Learning the Basics: Understanding Business Design

By: Dimitris Semsis

With Manolis Papadakis


From the words “Business Design” alone, it is not hard for the uninitiated to imagine an endless expanse of graphs, excel sheets, and numbers — things that would put to sleep even the most resilient of people. This is far from the truth though, as business design has proven to be one of the most interesting and effective tools for navigating the tumultuous world of business today. 


Let us start with the basics, though: What is business design, and where did it come from? 


The term came to be in the mind of John Arnold, a phycologist-engineer from Stanford University, during the 1950s. It was then heavily enhanced by Roger Martin, in 2009, at the Rotman School of Management. Since then, it has become a staple for the implementation of sustained corporate innovation and frequently acts as the academic basis for the incorporation of innovation into the world of business-leadership. 


Today, this process has evolved into the combination of design (market desirability), business (sustainability), and technology (feasibility)—with the use of all three leading to innovation. Such innovation can lead to ideas that are filled with creativity, long-term feasibility, realistic sustainability and potential for growth, and—most importantly—financial success.

When such a way-of-thinking is incorporated into the thought processes of a business-leader, great things are bound to happen. Business Designs allows leaders to view business through a lens that is centred around empathy and creativity; this leads to the use of imaginative problem-solving, and the realization and implementation of amazing—but complex—ideas.  This increases the value of any business venture, subsequently increasing the potential for impact and profitability.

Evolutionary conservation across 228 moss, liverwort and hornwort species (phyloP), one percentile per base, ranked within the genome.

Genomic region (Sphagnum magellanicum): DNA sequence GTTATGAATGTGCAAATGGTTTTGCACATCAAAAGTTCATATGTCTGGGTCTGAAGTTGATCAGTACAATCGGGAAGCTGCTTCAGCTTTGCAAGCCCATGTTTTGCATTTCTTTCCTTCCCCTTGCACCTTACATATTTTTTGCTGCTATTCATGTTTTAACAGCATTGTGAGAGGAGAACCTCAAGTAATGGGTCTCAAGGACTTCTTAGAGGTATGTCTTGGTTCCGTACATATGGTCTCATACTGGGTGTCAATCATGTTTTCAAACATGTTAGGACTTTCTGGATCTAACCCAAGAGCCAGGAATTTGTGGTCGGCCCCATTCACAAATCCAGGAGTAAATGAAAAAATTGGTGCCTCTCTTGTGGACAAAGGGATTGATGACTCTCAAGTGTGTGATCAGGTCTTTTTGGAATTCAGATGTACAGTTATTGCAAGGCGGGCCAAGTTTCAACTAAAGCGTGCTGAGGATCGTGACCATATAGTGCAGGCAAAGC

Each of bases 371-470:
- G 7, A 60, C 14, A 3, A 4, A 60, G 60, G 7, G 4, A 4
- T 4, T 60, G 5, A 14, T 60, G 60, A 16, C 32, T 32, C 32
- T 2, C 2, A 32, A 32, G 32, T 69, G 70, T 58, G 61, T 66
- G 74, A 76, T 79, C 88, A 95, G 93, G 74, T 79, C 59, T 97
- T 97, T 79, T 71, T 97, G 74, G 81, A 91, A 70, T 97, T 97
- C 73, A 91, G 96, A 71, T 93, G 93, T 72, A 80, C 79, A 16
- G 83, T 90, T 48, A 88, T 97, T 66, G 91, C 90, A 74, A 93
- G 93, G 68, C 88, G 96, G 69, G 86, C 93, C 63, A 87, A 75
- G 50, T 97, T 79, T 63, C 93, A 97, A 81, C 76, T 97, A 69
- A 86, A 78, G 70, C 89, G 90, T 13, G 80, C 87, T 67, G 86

Generally speaking, a Business Design process includes the following steps: 


1- Market Research: Analyse your competition, industry best-practises, and products and companies that have proven successful within your field. By doing this, you can collect data that will allow you to form calculated conclusions and move confidently forward (we use sites such as thinkwithgoogle, medium, and google scholar for our research). 


2- Make a Plan: Create your plan; organize your thoughts and conclusions in a neat and logical manner. Plans can often highlight hidden pain-points and lead to new growth pathways. Depending on the results of your plan, proceed accordingly. 


3- Testing: Test your final product repeatedly; learn from your results and make the necessary adjustments. You might often have to revise, but this is the price of perfection. 


There are many examples of successful cases of Business Design. From the iconic Swiss army-knife—a testament to practicality, simplicity, and timeless design—to Google’s own homepage, which stands as a shining example of seamless customer experience and ingenuity. There are also more localized cases (in this case related to Greece), starting with efood’s (an online food delivery platform) incorporation of supermarkets into its catalogue during Covid-19, to Voltaren’s (an ointment used to alleviate muscle pain) new design with include a nozzle than doubles as a localized massage tool—in both cases we see creativity and customer-centricity as the driving factors. 


Sadly. there have been many cases where great ideas were left unfinished due to a practical problem, and where progress was halted due to a lack of creative thinking. Business Design is here to bridge the gap and create newfound value within the world of business. 


In the not so distant future, we will analyse the main disciplines within Business Design, along with ways of implementing such principles into your business on a practical level—stay tuned! 


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